Intended for healthcare professionals

Research Article

Blood cyclosporin concentrations and renal allograft dysfunction.

Br Med J (Clin Res Ed) 1986; 293 doi: (Published 25 October 1986) Cite this as: Br Med J (Clin Res Ed) 1986;293:1057
  1. D W Holt,
  2. J T Marsden,
  3. A Johnston,
  4. M Bewick,
  5. D H Taube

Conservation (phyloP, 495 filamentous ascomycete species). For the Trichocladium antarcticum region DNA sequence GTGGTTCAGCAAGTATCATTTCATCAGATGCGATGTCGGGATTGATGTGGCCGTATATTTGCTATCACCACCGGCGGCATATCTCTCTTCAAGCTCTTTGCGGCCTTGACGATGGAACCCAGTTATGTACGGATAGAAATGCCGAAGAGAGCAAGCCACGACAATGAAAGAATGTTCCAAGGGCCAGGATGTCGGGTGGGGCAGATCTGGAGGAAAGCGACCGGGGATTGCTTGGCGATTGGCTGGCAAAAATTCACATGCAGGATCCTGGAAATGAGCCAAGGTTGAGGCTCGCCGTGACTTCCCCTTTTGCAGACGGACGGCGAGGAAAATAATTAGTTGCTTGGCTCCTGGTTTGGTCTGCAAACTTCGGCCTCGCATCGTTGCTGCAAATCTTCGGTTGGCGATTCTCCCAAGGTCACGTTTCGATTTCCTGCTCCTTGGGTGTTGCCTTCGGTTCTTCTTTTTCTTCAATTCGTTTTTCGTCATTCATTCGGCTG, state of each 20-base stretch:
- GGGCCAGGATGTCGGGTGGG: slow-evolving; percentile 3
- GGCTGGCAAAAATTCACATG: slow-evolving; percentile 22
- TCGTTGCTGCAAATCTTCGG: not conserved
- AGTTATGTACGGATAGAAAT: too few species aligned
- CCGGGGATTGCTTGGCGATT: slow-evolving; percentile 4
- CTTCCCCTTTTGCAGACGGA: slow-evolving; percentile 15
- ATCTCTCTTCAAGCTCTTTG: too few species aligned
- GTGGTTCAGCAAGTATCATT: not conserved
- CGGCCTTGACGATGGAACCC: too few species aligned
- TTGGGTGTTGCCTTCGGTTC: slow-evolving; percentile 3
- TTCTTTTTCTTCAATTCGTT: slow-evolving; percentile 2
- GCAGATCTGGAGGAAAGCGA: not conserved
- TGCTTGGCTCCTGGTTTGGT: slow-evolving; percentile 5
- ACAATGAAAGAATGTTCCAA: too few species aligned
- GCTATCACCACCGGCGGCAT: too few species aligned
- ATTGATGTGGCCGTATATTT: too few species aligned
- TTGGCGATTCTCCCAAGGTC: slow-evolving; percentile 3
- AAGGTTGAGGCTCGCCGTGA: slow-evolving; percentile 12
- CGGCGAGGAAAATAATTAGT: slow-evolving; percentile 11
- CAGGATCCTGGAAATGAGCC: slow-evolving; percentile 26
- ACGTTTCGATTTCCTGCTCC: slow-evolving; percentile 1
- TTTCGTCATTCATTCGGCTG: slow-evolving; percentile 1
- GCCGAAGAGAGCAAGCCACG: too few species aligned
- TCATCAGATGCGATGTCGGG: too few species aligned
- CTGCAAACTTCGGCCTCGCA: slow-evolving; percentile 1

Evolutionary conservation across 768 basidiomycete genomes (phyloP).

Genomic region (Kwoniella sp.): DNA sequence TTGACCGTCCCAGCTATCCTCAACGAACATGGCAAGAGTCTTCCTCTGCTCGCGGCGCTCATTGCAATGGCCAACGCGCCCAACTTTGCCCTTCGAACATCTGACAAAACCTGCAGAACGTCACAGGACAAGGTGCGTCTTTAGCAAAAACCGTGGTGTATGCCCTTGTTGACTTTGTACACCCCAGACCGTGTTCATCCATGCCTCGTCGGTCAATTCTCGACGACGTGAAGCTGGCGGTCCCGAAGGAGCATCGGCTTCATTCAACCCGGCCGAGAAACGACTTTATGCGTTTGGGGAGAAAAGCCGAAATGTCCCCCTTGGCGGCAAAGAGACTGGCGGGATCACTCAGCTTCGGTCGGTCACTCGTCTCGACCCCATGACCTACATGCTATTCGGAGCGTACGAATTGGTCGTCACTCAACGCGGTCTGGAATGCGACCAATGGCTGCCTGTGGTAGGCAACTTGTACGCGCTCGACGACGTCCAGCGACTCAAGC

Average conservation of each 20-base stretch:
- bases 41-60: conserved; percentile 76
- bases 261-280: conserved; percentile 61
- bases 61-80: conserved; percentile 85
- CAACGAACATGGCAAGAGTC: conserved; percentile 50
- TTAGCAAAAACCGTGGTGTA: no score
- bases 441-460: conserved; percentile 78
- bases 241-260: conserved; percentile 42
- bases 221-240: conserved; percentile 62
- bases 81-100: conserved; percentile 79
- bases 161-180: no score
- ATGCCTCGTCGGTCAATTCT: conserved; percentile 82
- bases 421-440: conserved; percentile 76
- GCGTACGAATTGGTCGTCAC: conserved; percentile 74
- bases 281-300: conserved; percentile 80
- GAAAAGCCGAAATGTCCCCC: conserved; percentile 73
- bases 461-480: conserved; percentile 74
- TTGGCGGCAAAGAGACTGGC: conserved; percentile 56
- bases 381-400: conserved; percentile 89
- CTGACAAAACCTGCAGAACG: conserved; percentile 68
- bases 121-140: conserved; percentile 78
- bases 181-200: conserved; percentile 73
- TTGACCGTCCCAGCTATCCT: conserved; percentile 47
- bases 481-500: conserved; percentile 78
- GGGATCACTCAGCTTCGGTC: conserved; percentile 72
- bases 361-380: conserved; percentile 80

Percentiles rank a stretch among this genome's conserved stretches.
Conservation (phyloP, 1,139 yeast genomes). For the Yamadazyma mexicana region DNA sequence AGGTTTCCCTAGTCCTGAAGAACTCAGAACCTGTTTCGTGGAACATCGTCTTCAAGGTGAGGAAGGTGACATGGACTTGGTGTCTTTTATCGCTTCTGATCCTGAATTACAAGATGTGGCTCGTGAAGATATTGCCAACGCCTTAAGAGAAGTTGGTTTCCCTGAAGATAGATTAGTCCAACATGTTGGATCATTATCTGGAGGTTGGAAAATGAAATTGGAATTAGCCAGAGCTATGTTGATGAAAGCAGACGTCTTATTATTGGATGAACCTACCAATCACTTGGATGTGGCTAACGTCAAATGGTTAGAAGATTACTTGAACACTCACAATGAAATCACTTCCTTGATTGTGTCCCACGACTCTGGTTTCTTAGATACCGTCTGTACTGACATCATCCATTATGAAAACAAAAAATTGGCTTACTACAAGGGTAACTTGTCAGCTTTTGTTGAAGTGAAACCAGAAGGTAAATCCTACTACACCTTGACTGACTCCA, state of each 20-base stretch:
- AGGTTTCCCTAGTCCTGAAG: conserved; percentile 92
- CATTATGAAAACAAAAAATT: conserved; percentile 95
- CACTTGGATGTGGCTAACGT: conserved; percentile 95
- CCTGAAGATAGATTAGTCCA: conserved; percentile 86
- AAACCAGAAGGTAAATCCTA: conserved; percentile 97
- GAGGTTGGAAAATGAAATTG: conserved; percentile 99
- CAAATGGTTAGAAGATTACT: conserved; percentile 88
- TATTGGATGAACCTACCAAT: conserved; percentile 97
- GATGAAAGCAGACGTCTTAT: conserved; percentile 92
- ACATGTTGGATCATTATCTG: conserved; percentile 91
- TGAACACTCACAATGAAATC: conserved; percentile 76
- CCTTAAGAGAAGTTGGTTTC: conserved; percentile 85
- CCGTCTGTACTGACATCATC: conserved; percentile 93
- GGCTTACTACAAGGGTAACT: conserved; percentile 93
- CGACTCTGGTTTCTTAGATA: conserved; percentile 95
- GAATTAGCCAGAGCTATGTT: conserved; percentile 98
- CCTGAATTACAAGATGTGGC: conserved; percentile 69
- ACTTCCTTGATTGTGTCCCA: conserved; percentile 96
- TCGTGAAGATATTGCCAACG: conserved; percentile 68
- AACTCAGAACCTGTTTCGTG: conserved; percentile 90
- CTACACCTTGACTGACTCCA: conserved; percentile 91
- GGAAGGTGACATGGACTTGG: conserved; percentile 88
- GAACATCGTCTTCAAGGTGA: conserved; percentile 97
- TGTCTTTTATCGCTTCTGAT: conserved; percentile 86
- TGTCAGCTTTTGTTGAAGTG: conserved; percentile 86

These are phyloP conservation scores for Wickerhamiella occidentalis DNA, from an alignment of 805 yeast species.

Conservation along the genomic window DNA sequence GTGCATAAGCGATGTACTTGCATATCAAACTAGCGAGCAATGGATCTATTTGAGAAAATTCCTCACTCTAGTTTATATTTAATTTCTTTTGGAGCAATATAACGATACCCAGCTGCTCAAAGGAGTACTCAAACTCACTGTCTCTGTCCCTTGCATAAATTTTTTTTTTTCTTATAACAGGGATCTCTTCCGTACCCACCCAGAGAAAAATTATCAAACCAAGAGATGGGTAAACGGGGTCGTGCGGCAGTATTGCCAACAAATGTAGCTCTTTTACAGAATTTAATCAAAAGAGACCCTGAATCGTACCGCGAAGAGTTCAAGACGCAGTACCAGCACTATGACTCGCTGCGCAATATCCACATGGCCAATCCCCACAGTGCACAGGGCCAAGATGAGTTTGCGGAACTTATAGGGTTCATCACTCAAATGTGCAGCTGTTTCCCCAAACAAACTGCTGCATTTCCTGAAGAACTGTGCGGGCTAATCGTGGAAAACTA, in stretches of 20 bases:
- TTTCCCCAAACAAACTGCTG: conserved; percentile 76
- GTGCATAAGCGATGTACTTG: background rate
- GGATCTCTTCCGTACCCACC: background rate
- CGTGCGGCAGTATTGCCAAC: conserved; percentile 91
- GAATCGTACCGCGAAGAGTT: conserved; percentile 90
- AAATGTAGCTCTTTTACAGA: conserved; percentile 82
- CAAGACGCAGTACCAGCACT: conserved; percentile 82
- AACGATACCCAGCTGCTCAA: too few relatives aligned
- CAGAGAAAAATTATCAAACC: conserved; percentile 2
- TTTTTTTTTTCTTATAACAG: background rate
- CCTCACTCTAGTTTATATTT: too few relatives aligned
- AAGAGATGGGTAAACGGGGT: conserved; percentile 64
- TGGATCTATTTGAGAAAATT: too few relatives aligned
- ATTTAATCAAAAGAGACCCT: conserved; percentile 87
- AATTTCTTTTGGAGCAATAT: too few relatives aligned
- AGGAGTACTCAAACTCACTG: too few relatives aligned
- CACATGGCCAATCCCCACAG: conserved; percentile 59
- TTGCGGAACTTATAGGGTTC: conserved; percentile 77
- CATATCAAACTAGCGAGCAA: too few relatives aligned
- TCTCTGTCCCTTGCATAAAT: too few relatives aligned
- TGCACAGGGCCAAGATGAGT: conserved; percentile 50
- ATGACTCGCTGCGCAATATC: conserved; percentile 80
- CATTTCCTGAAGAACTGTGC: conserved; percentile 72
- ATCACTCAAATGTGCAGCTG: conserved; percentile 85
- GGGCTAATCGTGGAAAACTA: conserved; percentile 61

Forty nine renal allograft recipients taking oral cyclosporin suffered 76 episodes of renal dysfunction within six months of transplantation. These episodes were diagnosed as graft rejection or cyclosporin induced nephrotoxicity on the basis of histological findings in allograft biopsy specimens and the response to treatment. Mean predose blood cyclosporin concentrations measured by radioimmunoassay during the week before the onset of renal dysfunction were significantly higher when the cause was cyclosporin toxicity rather than graft rejection (392 v 741 nmol/l (471 v 891 ng/ml). During this period there was a significant association between both the frequency of measurements above 666 nmol/l (800 ng/ml) and the diagnosis of toxicity and the frequency of measurements below 333 nmol/l (400 ng/ml) and the diagnosis of allograft rejection. Cyclosporin measurements made at the time of biopsy and reference to the highest or lowest concentrations measured during the week preceding biopsy were of less value in distinguishing between the two groups. Despite lacking specificity for the parent compound, the radioimmunoassay used produced results which were of clinical value in optimising cyclosporin treatment.